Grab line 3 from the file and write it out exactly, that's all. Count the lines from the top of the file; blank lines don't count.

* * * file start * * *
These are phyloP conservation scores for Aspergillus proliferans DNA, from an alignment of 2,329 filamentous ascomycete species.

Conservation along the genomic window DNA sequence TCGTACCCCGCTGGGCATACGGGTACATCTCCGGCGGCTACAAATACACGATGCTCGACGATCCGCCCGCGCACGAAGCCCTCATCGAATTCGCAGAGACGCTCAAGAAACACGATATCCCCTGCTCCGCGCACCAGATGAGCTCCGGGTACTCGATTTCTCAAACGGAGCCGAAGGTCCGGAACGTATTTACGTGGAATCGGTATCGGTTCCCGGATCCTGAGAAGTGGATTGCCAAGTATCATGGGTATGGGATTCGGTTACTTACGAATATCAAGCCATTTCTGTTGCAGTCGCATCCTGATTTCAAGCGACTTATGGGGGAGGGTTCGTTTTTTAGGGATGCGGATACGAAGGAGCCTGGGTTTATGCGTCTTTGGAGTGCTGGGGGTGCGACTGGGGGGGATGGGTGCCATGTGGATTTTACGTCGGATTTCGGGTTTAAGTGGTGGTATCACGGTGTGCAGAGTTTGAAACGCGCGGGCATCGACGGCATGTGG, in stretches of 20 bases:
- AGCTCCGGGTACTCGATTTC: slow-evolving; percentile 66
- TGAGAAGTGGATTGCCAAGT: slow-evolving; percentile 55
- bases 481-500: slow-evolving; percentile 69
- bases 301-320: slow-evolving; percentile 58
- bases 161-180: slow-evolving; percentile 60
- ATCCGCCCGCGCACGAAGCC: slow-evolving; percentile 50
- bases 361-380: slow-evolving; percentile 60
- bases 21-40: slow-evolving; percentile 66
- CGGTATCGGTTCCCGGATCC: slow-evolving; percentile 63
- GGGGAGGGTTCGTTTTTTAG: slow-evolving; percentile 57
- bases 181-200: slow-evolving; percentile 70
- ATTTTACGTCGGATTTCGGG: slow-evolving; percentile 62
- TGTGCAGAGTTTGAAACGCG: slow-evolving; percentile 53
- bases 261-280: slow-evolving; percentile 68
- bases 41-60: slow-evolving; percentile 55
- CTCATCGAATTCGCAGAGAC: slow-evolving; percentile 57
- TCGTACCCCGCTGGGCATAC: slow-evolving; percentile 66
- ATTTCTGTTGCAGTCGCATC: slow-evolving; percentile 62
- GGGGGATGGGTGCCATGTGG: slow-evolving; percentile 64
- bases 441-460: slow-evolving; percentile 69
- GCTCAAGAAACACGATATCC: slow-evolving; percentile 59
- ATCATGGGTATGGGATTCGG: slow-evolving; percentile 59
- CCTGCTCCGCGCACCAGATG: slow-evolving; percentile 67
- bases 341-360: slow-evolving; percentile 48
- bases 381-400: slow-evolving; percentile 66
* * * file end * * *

- AGCTCCGGGTACTCGATTTC: slow-evolving; percentile 66